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Workshop Syllabus & Readings

Liman Workshop

Moving Criminal Justice: Practices of Prohibition, Abolition, Regulation, and Reform

Spring 2014
Mondays, 6:10-8 pm, room 124

Hope Metcalf, Director, Liman Public Interest Program
Megan Quattlebaum, Senior Liman Fellow in Residence
Judith Resnik, Arthur Liman Professor of Law

Student Conveners: Jessica Asrat, Emma Kaufman,
Josh Levin, Sam Oliker-Friedland


A consensus is emerging that all facets of the criminal justice system -- prosecutorial and police practices, detention, and sentencing -- need reform. This workshop considers how reform agendas are formulated, do or do not gain currency, and result in changes in laws and practices that produce consequences, both generative and harmful. Our questions include the parameters of proposed reforms; the alternative modes of government regulation (e.g., prohibition, abolition, regulation); the intellectual and political gestalts in which reforms are shaped; the impact of federalism and transnational lawmaking; and how such efforts develop traction, build on extant social, religious, and political movements or create new ones, use communication systems and law, receive financing, and imagine the future.

We meet weekly; preparation and attendance at these discussions is required for credit. The syllabus below includes both readings and questions to facilitate preparation for discussion. If you need to miss a class, please be in touch with the professors in advance of the meeting. Students missing more than two sessions without permission will not receive credit. All students participating for the option of credit/fail must submit six comments on readings. To do so, you need to post on “Inside Yale” a one-two page analysis and reflection on readings -- due NO LATER than 9 a.m. on the Monday mornings of the workshop -- as well as send a set by email to the instructors. Please use these comments to address how you see the relationships among the readings for the particular class. Failure to post the required number of reflections on time results in receiving no credit.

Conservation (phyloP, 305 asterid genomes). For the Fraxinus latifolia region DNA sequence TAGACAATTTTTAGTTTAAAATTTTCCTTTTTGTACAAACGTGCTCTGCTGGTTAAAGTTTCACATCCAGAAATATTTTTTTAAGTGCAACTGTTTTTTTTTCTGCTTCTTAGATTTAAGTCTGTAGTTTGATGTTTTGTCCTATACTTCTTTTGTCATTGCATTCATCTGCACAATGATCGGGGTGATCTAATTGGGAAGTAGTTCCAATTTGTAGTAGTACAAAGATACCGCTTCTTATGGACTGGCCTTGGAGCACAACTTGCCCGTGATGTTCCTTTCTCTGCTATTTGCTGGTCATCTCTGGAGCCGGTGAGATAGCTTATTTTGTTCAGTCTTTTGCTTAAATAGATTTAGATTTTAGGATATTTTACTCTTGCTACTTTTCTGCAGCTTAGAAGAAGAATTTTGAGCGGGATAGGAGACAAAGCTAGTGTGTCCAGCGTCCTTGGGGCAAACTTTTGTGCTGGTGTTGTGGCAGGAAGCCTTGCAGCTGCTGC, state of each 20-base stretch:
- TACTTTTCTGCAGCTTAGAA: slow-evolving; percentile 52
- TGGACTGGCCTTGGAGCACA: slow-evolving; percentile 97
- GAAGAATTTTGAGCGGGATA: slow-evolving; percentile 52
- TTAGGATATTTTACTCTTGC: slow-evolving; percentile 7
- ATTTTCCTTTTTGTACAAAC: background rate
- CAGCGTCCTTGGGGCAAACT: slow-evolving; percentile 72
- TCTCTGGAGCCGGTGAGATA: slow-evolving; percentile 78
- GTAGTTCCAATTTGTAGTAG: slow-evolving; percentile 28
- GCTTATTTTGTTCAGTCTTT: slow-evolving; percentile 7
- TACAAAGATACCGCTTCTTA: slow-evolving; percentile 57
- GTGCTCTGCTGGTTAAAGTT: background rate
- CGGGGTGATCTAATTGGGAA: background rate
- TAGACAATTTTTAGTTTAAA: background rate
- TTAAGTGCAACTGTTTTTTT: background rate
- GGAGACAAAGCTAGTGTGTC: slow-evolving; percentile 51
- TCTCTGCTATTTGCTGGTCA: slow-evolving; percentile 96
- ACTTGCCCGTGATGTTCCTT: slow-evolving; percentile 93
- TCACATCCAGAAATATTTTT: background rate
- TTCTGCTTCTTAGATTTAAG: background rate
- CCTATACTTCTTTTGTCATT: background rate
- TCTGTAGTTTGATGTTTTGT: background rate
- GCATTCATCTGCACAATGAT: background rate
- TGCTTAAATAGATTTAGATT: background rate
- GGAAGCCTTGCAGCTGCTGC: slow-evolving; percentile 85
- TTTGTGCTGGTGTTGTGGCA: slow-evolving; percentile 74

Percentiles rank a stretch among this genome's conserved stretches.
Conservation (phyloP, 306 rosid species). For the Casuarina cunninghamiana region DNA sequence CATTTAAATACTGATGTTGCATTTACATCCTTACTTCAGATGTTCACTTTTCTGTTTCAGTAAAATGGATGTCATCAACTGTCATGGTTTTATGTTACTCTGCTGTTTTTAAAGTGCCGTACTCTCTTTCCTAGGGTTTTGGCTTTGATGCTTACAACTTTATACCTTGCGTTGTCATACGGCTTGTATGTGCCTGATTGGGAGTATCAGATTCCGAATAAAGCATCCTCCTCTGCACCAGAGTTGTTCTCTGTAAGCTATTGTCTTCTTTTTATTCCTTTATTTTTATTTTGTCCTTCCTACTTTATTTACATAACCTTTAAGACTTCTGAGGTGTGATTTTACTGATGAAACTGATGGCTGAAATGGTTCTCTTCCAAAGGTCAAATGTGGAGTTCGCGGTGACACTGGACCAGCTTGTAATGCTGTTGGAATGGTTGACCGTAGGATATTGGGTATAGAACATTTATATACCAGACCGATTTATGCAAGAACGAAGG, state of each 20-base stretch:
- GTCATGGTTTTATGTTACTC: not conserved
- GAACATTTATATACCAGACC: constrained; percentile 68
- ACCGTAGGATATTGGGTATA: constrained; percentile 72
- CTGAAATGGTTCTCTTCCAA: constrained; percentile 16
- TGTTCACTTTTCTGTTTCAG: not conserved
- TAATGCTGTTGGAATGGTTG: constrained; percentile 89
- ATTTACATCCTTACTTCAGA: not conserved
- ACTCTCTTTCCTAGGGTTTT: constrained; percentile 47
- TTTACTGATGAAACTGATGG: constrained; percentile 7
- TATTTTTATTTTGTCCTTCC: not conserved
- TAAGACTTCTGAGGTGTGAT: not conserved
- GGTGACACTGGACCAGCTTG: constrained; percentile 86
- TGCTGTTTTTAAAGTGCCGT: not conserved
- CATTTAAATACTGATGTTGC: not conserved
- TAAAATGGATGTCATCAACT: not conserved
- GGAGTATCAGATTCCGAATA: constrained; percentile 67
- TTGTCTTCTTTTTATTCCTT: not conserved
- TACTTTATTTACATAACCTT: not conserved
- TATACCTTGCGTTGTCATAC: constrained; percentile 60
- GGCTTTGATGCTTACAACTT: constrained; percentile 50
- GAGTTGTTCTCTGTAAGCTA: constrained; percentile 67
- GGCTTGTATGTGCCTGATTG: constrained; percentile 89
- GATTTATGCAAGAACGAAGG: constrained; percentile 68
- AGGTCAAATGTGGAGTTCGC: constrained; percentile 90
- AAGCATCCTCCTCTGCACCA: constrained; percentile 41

This workshop is offered for 2 units, with the option of graded credit. To receive graded credit, students are, in addition to the required reflections, to write a paper of no more than 15 pages on a topic of their choice. The topic must be approved in advance by the professors and related to the seminar. In addition, students may, with the permission of the instructors, receive SAW/Supervised Analytic and an extra credit for their papers. Students wishing to explore this option must approach the instructors within the first two weeks of the semester.

This syllabus outlines the subject matters and provides sets of readings, not all of which will be assigned. The readings are set forth below; thereafter, we will specify which readings are required for the following weeks. Readings are also posted for each week on the class site. Participants are welcome to suggest supplemental readings and/or in comments to post links to relevant additional articles.

Throughout the syllabus, you will find questions following the readings; these prompts are meant to preview the class discussions and to explain the links across the materials. Please be sure to bring a copy of the U.S. Constitution to class (we will provide a pocket version for those who need them).


Jan. 27 The Architecture of Reform: Imagining Alternatives

Feb. 3 Prohibitions: Alcohol

Feb. 10 Prohibitions: Drugs & Optional Reading

Feb. 17 Criminalization or Regulation? Smoking/Guns

Feb. 24 Detention Before Trial: Bail Reform in the 1960s,the 1980s, and in 2014

Mar. 3 Victims’ Roles and Rights

Mar. 10 Death Penalty Abolition

Mar. 24 Sentencing: Cycles of Reform

Mar. 31 Framing Reforms through the Demography of Incarceration: For and Against “the New Jim Crow”

Apr 3  Seventeenth Annual Liman Colloquium

Apr. 7 Engendering Punishment: Where are Women and Men? Why?

Apr. 21 From Prisoners’ Rights to Reentry as Social Movements

Apr. 28 The Political Economies of Reform